The New England Quilt Museum, a repurposed bank shaped in a triangle
Sue and Mom at lunch in the Greek restaurant
Laborers built a series of canals in Lowell.
The shuttle and loom
If you close your eyes you can imagine all the noise and activity coming from these mills.
My mother, my friend, Sue and I went to Lowell Massachusetts to see The New England Quilt Museum and their exhibit called “Silk”, because it was closing at the end of the weekend. It had been a few years since we went to the museum and we enjoyed the exhibit and the expanded gift shop. Sadly, because of the museum photo policy I can not show you any of the beautiful quilts which were on display. Many were log cabins, a few were crazy quilts, including one which had spectacular embroidery work on it, and a few were contemporary in design. Most were very old, ranging from the 1700s to one’s created within the last decade.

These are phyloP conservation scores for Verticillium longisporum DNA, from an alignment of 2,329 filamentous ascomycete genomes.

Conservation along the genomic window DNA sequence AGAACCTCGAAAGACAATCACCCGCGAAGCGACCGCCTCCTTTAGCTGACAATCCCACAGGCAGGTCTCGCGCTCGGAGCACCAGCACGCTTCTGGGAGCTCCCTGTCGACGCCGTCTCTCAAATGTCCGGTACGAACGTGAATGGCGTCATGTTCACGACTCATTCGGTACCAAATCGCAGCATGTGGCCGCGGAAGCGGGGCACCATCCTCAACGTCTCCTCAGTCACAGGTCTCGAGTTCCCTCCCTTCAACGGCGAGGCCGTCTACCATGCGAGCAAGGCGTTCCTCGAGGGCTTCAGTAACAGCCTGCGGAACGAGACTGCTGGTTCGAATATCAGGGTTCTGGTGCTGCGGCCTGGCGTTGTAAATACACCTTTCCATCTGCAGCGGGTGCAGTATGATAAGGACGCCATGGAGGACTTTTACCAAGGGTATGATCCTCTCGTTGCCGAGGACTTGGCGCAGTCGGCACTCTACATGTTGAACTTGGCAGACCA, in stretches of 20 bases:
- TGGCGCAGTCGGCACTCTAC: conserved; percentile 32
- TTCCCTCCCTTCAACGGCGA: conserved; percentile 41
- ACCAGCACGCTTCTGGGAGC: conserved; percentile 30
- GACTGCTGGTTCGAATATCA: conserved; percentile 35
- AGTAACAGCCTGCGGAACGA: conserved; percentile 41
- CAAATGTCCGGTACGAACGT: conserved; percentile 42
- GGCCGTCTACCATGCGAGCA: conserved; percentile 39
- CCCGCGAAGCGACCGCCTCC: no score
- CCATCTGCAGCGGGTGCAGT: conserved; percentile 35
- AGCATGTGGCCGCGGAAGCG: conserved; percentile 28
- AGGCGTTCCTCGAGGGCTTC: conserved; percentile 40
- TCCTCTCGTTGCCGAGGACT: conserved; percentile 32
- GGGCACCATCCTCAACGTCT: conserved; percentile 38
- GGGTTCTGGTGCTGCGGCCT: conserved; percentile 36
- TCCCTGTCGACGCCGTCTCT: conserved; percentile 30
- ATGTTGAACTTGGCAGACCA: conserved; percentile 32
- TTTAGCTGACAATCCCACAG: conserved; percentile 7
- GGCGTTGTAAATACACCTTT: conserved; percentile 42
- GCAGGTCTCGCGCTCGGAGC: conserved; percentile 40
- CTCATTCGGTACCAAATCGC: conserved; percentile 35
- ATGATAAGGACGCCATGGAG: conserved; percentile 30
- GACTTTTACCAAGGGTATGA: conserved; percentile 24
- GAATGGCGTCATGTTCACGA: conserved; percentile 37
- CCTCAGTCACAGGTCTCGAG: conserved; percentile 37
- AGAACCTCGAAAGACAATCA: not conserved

In my opinion the best part of the show were six modern quilts which had been transformed by the Luminarium Dance Company to “take on the concept of threading motion” where dancers interacted with each quilt projected on to a backdrop. It is rather hard to explain, but the videos were very creative and I do hope this group continues to create this innovative art to highlight quilting with such a spectacular display of videography. My favorite was a quilt that included a vertical line with short horizontal lines projected onto the dancers back. As the dancer moved the quilt moved just like a spinal cord would move. It was fantastic to watch. The director’s portfolio can be viewed at: http://www.merliguerra.com/HOME-bio.html
The museum includes a quilt research library as well as a lending library for quilt books. With membership you can use the library database and the librarian will send you any book they have in the lending library via the US mail, no matter where in the US you live. Check it out! http://nequiltmuseum.org/neqm-library.html
Lowell was at the forefront of the Industrial Revolution and the US Park Service has incorporated a major section of the city into a national park. My quilting friends, who visit Lowell, should not just go the quilt museum but explore this mill town’s history for a full understanding of how women and technology made this historic change happen in America.